The food science behind maple

The food science behind maple

With a flavour and sweetness like no other, maple butter, sugar and syrup make every food taste better.

The flavours in maple syrup range from delicate caramel to bright berry to a distinct woodsiness, making it a uniquely versatile ingredient. Nothing compares when it comes to marrying flavours, tantalizing the senses and adding that inimitable aroma to liven up your recipes. Give it a try!

With a flavour and sweetness like no other, maple butter, sugar and syrup make every food taste better. It's a good way to help the little and big kids in your life eat more of those healthy foods they may otherwise resist, like veggies, fish, tofu or milk.

A closer look at taste

The five basic taste sensations are salty, sweet, sour, bitter and umami, which is Japanese for “delicious.” Each has its own characteristics. Saltiness denotes the presence of minerals, sweetness energy, bitterness decomposition, sourness poison and umami the presence of proteins. While proteins have no flavour in and of themselves, the amino acids that are created as proteins break down create the umami flavour. Amino acids must be dissolved in water to express their flavour.

The brain at the heart of taste

The Maillard reaction is a visible chemical reaction that takes place when a food is cooked. It is a thermal reaction produced between amino acids and sugar. This is what happens to most foods that brown when heated. Taste and smell are not perceived independently by the brain, but rather blend together. That's why our perception of taste can vary depending on the accompanying aroma. For example, the smell of strawberries or vanilla brings out sweetness, while the smell of soy sauce accentuates the salty. Some experts think that the Maillard reaction is responsible for the perception of umami.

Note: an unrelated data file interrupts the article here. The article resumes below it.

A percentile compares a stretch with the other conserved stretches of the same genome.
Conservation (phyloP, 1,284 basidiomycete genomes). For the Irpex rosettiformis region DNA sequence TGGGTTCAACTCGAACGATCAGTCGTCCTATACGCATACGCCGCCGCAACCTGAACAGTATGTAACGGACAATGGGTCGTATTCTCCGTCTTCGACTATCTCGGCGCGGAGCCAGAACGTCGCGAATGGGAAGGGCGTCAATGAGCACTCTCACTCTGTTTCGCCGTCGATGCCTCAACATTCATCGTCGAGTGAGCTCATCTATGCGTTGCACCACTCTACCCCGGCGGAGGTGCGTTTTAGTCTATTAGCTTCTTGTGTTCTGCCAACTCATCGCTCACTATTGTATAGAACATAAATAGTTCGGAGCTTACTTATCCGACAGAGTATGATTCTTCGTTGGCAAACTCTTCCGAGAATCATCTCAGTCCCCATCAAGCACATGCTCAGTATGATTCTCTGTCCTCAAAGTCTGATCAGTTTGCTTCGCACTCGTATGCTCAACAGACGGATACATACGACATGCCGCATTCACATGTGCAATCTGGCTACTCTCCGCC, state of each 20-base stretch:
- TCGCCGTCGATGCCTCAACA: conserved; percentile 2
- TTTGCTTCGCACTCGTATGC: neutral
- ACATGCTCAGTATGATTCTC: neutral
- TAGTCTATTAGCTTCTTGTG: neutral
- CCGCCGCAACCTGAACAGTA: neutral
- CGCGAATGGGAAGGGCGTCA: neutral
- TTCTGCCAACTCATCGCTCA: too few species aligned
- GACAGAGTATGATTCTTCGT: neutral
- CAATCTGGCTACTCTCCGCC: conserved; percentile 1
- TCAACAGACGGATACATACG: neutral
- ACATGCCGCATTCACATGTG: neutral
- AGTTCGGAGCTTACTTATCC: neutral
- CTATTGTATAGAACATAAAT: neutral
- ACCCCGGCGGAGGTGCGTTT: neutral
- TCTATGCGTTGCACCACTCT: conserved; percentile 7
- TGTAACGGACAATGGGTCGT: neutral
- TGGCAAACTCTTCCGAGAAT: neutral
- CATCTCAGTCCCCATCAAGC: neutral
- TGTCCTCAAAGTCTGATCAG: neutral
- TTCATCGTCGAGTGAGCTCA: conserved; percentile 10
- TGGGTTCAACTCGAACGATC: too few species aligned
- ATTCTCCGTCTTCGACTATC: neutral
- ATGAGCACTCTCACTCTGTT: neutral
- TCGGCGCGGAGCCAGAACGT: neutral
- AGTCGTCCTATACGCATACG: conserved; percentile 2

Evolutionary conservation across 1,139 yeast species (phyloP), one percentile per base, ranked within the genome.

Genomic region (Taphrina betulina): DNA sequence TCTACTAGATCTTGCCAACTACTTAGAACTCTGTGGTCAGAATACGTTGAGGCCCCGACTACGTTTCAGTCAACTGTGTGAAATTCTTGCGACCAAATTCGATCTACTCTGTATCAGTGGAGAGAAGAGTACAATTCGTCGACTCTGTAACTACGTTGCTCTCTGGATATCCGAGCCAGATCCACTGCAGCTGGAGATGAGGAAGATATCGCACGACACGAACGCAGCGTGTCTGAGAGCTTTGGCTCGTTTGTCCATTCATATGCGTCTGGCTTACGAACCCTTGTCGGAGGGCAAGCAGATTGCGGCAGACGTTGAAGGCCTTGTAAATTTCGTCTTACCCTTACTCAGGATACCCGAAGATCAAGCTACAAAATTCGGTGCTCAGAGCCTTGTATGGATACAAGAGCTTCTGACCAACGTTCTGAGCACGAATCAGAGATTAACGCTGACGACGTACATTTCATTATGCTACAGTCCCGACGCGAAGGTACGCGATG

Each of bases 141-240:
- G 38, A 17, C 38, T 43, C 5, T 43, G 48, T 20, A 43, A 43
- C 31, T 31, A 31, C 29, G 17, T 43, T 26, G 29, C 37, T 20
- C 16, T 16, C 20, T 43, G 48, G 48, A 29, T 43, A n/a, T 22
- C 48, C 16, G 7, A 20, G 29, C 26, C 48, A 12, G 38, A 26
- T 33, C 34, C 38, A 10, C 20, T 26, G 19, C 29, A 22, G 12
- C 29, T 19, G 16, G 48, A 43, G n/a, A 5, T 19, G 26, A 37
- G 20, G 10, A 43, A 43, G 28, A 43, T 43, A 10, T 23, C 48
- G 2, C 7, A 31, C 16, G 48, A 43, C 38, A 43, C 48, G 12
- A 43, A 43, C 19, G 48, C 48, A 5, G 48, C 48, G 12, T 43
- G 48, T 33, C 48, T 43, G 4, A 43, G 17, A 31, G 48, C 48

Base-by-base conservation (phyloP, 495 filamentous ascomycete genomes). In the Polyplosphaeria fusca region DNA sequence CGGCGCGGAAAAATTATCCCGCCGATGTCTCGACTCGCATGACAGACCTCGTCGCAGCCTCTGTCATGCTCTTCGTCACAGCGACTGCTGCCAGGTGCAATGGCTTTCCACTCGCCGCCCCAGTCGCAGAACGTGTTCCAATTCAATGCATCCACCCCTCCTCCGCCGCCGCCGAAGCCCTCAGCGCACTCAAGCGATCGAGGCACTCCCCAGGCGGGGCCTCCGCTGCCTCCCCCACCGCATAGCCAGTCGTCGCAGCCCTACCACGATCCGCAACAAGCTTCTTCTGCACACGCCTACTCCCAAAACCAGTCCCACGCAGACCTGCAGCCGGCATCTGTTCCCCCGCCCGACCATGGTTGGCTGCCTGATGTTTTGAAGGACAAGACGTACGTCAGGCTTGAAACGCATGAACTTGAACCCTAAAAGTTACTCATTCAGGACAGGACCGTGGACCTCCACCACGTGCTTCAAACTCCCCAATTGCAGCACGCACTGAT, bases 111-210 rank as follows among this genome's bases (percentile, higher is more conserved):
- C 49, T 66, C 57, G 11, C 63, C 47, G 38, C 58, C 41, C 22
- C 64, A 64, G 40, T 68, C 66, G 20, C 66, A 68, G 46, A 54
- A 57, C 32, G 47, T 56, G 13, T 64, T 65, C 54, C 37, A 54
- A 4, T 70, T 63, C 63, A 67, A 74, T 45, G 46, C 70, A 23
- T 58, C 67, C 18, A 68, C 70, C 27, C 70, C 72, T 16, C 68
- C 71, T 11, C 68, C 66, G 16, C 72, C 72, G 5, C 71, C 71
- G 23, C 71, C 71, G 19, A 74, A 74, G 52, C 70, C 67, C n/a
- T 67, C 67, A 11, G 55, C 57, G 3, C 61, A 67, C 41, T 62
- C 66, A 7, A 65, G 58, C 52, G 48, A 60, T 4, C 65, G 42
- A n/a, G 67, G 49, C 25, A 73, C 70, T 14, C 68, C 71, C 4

The mystery of the unique taste of maple revealed...

In order to make maple syrup, you have to heat it. So the Maillard reaction begins early in the production process, creating aromatic compounds that bring out the umami flavour. This is one of the reasons why maple syrup enhances the flavour of your food. We might say, then, that creating complex aromas by adding maple syrup results in complexly flavoured dishes.

Maple pairs perfectly with Japanese food

When maple syrup is heated and reacts with the amino acids in the quintessential ingredients in Japanese cooking, mirin and soy sauce, flavours become richer. Like maple syrup, foods derived from tree sap also contain aromatic compounds such as vanillin and syringaldehyde, which also turn up in smoked products (such as katsuobushi). Related aromatic compounds (furfural and sotolone) are found in soy sauce. In general, foods with the same aromatic compounds pair well. We might say, then, that maple syrup and certain common ingredients in Japanese cooking (soy, katsuobushi) are chemically compatible!